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I was already editing the post to add another video as well as the original while you replied.

So you have no response or answers to my last post? There is a plethora of shed build videos and many vary, you cant just say "they are all wrong im right listen to me" i would just appreciate some science or facts behind why it wont work and how vapor/condensation would react to that build so i can understand better and find a work around because like everything there is always a way.
 

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Condensation happens when warm, humid air meets a cold surface. To prevent it, you need the vapour barrier, which will keep the humid air on one side of it, to be at the same temperature as that air. Hence, the OSB goes on the inside of the insulation, because the outside of the insulation is colder. If you have two impermeable layers then there's no way for the air in between them to follow seasonal changes in humidity, and you'll still get condensation on the inside of the outer one. This is why double glazing panels are completely sealed and filled with inert gas, because if they weren't then they'd get condensation between the layers whenever it got cold out.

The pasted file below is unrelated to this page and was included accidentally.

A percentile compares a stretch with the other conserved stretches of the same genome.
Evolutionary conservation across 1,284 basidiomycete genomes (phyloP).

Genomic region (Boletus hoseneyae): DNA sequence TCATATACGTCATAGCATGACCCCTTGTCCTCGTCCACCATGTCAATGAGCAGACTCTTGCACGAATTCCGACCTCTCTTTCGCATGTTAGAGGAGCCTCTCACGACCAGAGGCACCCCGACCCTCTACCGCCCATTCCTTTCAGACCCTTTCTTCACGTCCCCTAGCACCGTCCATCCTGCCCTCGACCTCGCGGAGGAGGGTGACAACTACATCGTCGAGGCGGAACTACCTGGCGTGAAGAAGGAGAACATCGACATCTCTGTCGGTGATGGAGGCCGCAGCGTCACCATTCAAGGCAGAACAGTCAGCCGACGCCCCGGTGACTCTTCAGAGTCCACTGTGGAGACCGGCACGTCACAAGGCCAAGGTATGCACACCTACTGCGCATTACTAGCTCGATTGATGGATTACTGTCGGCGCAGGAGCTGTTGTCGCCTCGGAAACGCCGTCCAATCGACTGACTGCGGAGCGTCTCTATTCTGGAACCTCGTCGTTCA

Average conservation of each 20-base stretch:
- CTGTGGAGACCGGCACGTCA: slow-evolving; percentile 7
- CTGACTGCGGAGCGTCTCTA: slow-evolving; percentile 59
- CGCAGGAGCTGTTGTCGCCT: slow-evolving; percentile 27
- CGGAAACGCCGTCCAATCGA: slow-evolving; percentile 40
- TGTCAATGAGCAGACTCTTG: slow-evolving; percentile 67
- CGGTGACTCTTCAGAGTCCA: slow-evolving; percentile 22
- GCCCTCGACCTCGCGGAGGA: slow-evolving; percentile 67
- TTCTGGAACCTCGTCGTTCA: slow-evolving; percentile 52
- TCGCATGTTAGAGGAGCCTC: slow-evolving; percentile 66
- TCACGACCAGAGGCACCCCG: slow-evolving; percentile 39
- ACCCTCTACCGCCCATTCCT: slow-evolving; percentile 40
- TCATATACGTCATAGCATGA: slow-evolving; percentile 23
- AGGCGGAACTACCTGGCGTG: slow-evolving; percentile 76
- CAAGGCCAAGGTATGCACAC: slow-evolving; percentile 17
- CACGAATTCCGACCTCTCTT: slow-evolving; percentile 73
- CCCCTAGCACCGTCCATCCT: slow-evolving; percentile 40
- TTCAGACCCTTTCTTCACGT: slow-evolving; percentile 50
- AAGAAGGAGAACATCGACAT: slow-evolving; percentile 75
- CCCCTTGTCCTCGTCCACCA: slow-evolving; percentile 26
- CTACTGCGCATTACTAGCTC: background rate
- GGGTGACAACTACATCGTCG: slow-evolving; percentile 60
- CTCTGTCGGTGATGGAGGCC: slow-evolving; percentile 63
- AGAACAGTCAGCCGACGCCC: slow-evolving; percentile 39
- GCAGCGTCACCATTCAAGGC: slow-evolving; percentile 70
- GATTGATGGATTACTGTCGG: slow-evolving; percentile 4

As for why so many professionals build sheds that way, because it's slightly faster and easier, and by the time the problems become apparent they'll be long gone. Mike is telling you, based on formal training and years of experience, the way to build a shed that will last as long as you do. People on YouTube are showing you how to build a shed that will last long enough that the customer won't ask for their money back. Which one you want to follow is up to you.
 

yuzi87

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Thanks for your reply, so can't i just put some vents in the framework to help airflow and any condensation? Or put the vapour barrier on the outside of the outer osb?
 

MikeG.

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There's good reason not to get involved with some people. :roll:

yuzi87":2qs3q7n1 said:
........... can't i just......put the vapour barrier on the outside of the outer osb?
MikeG.":2qs3q7n1 said:
.......you shouldn't have a vapour barrier outside of the insulation.....
 

yuzi87